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Foreign Service – a Child’s View

Updated on November 3, 2019
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Freedom Hill Elementary School International Day. Ciaran is representing Philippines.Riding the school bus just like everyone else.Recess time at school.Playing the beautiful game - football or soccerWondering if there are any crocodiles in the sewer.Filipino barong by Dita Sandico Ong.Shooting the breeze with friends.
Freedom Hill Elementary School International Day. Ciaran is representing Philippines.
Freedom Hill Elementary School International Day. Ciaran is representing Philippines.
Riding the school bus just like everyone else.
Riding the school bus just like everyone else.
Recess time at school.
Recess time at school.
Playing the beautiful game - football or soccer
Playing the beautiful game - football or soccer
Wondering if there are any crocodiles in the sewer.
Wondering if there are any crocodiles in the sewer.
Filipino barong by Dita Sandico Ong.
Filipino barong by Dita Sandico Ong.
Shooting the breeze with friends.
Shooting the breeze with friends. | Source

Two young boys, both 12, are walking home from a nearby school. Pere, a slender boy, nonchalantly swings his back-pack over his shoulder, and turns to Maurice, a pale, delicate boy with dark brown hair...

Christmas Party at the Embassy.
Christmas Party at the Embassy.

“You’re new here? I haven’t seen you before. My name is Pere, what’s yours?”

“I’m Maurice and we just arrived last week. My Dad got posted here.” he replies shyly.

“Posted? Is your dad is a diplomat?”

“Yes.” Eyes averted.

“Is this the first time you moved to another country?”

“Yes, it is our first time.”

“Well, this is your first time, don’t worry about it. My Mom is a diplomat too, and this is my third school and I’m not even a teenager yet. We just arrived ourselves a few months ago. My real home is in Madrid.”

Maurice’s face lights up. “Oh I know about Madrid! My Mom went there once, and she was raving about how beautiful it was. Me, I only know about Madrid because Real Madrid football club is my favorite football team in the world.”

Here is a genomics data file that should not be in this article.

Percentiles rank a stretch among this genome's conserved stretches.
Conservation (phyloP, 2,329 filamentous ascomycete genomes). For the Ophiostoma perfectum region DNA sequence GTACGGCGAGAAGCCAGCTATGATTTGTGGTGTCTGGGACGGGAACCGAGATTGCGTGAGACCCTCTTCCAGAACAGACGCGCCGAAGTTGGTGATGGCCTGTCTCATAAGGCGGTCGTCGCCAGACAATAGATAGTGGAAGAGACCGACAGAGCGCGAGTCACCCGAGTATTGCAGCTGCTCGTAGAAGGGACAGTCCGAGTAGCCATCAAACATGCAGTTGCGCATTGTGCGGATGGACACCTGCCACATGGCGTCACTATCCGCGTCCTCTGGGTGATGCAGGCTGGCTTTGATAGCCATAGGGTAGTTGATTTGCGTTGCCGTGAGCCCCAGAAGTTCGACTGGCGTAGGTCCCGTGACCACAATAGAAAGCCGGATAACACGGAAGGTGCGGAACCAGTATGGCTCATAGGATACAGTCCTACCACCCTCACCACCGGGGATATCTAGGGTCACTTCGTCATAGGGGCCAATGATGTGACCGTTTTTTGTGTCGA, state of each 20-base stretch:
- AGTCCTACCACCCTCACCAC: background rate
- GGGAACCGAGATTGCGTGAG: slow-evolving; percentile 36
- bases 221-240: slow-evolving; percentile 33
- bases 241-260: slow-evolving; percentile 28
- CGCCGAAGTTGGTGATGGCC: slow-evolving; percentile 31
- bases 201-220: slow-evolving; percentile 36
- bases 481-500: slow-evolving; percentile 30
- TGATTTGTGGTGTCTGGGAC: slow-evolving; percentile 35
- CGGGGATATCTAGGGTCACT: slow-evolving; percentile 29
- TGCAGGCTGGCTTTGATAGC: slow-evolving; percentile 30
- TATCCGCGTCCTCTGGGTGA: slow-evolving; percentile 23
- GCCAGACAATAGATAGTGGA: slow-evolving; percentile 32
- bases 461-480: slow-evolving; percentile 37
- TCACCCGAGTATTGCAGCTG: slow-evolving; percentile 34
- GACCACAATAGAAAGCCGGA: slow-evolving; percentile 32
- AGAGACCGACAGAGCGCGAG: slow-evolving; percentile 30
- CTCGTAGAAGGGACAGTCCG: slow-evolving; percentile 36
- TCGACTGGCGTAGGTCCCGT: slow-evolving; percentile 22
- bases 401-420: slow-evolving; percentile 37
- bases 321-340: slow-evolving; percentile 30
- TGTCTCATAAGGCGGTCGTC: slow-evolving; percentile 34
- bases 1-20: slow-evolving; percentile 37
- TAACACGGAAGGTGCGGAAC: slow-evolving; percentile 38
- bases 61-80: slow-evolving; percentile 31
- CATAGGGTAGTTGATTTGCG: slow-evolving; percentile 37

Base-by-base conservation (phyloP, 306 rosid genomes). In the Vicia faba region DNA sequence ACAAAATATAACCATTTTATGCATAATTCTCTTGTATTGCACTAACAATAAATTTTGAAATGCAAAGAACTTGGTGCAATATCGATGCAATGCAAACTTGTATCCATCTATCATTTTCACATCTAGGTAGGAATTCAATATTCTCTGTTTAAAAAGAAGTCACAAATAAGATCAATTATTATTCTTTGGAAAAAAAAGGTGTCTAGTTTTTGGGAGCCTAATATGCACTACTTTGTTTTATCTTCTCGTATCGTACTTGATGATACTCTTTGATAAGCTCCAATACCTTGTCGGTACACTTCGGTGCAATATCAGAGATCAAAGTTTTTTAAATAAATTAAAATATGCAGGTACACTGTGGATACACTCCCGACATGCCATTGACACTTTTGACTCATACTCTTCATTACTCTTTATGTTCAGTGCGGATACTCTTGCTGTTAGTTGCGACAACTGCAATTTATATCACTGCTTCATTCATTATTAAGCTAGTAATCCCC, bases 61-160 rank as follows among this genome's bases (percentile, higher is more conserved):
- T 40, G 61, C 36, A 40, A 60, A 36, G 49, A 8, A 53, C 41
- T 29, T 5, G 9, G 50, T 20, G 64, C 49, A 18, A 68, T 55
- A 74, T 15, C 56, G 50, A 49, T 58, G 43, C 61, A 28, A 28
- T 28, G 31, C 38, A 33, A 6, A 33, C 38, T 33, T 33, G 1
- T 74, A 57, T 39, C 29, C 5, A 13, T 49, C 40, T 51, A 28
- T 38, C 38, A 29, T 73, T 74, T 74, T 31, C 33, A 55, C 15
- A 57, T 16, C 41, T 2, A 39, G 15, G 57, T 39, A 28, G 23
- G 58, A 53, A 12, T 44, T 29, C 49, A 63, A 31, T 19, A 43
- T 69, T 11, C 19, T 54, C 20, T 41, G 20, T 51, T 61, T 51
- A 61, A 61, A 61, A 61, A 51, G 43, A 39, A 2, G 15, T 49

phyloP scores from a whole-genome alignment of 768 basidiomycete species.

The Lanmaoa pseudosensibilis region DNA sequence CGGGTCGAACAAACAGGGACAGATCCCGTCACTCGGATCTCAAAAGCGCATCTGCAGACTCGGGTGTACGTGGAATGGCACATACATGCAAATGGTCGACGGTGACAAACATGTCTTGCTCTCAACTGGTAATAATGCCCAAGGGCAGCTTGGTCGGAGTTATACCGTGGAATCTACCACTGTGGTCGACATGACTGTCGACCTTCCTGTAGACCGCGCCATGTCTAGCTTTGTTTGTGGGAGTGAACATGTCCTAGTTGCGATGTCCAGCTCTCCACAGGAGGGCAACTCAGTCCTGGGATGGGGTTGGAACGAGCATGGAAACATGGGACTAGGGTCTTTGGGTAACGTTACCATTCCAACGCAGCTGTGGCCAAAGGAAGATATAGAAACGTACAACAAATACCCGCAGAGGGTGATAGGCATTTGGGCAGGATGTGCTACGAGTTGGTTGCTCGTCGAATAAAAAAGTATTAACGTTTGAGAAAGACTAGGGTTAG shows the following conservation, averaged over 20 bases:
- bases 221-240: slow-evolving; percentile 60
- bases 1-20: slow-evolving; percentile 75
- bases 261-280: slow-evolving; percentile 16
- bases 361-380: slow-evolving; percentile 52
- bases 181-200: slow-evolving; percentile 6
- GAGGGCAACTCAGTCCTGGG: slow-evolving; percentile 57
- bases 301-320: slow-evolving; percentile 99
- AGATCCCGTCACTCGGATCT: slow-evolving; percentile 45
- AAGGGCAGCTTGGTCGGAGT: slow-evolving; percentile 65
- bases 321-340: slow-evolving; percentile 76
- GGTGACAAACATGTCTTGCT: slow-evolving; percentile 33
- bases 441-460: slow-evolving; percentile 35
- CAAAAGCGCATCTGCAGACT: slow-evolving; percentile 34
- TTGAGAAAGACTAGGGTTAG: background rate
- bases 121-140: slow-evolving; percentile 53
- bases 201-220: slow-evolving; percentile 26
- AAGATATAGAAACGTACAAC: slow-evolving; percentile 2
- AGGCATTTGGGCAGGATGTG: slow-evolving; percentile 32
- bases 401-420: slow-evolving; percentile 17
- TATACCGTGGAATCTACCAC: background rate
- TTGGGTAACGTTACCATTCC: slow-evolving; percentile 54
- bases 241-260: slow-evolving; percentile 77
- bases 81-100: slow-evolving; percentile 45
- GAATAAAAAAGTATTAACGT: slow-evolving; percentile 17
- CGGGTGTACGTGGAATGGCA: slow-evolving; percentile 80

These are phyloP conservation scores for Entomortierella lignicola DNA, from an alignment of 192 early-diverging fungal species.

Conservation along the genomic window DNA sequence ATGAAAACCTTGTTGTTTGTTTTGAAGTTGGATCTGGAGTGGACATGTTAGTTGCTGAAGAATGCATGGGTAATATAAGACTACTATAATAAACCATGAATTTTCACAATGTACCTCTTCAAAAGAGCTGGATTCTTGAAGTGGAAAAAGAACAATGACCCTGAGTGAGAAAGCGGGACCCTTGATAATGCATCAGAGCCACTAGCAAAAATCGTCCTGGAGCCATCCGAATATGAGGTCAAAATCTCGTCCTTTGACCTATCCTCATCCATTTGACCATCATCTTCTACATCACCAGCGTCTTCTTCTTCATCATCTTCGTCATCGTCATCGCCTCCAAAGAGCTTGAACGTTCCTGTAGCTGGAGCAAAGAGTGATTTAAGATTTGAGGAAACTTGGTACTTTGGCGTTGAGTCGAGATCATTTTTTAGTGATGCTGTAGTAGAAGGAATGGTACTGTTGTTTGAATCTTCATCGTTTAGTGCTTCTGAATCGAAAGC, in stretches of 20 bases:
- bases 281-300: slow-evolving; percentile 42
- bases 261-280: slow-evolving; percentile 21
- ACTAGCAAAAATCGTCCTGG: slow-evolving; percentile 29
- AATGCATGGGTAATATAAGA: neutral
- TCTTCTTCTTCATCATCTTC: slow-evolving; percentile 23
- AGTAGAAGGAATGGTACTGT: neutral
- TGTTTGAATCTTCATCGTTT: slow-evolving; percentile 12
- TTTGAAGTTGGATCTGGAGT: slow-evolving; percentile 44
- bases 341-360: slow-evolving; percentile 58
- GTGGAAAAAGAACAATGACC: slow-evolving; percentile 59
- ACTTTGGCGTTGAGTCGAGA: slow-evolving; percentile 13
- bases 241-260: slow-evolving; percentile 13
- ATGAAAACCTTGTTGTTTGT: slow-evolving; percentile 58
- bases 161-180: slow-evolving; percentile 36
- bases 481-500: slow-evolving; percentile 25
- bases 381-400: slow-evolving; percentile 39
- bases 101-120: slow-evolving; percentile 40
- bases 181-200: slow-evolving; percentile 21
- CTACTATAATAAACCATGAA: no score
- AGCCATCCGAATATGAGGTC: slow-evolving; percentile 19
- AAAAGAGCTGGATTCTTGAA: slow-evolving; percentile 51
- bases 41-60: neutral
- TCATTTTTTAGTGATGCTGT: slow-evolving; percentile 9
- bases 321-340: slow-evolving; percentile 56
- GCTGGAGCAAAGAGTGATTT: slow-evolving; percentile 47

He looks at Pere enquiringly... “So, what other places have you lived in before?”

“When I was 4 we moved to Budapest, . I remember it was very cold, we had to plug our cars in to warm them up so that they would start in the morning!” He shrugs. “But luckily that did not last long, because when I was 7 we had to move back to Madrid. Now that is always home for me... ” he giggles “...and then last year we moved out here”. A sigh...

“Do you like it here?” Maurice asks his new acquaintance.

“Nah, not really. The kids are different here, but my parents say it’s the safest place on earth. I miss my friend Carlos. We were best friends. At least we can chat on Facebook to stay in touch, but I miss the times we would play football with our other friends. Oh, and we would hike in the nearby countryside too.”

“That’s cool!”

Hanging out at the playground with friends in the neighborhood.
Hanging out at the playground with friends in the neighborhood.

“Yeah, I guess. So Maurice, how about you? How long are you guys staying here?”

“Dunno. I hope not long. I also miss home and all my friends, but Dad and Mom say I should be thankful because we will get to see and experience other cultures and countries and stuff. It’s ok I guess”...he tilts his head sideways, thoughtfully ...” the house we are staying in is pretty awesome...and...they allow me here to go outside and to school by myself! I couldn’t do that back home, no playgrounds where we lived and when with my friends we had to play in each other’s homes. Back where we live it’s not safe for kids to be by themselves to play outside.”

“Well, you will get used to it I guess. I also don’t know how long we will be staying for, but... I’m glad we met.”

“Yeah, same here! “ Maurice enthusiastically responds, relishing the thought of having made a new friend.

Pere points to a large Tudor house, and says, “Come in for a soda. I’ve got the latest FIFA 2011 game and a huge flat screen. Want to play?”

Maurice nods eagerly and takes out his mobile phone...moments pass... ”Hi Mom, I’ve met Pere – they live in the house next door, his mom is a diplomat too like Daddy and they are from Madrid. He asked me to hang out and play a computer game, may I please?” He nods again eagerly, smiles, and with a quick “Ok, I will. Bye.” Maurice turns to Pere. “Come! Race you to the gate!”

The two boys laugh and run the last 30 meters to the imposing gate, shirts bellowing in the wind of their excited rush... memories and longing for a home and life left behind forgotten in the moments of a new friendship.

04 November 2012, Moira G Gallaga©


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    • moiragallaga profile imageAUTHOR

      Moira Garcia Gallaga 

      7 years ago from Lisbon, Portugal

      That is true, and the older they are the more difficult it gets to uproot them. Thank you for dropping by and for your comments.

    • BlossomSB profile image

      Bronwen Scott-Branagan 

      7 years ago from Victoria, Australia

      Changing schools and homes and countries can be very daunting for kids and you have explained it well in your story. It can also make the parents feel guilty for moving their offspring out of their comfort zone, so it's great when they make new friends. I love the photos, too.


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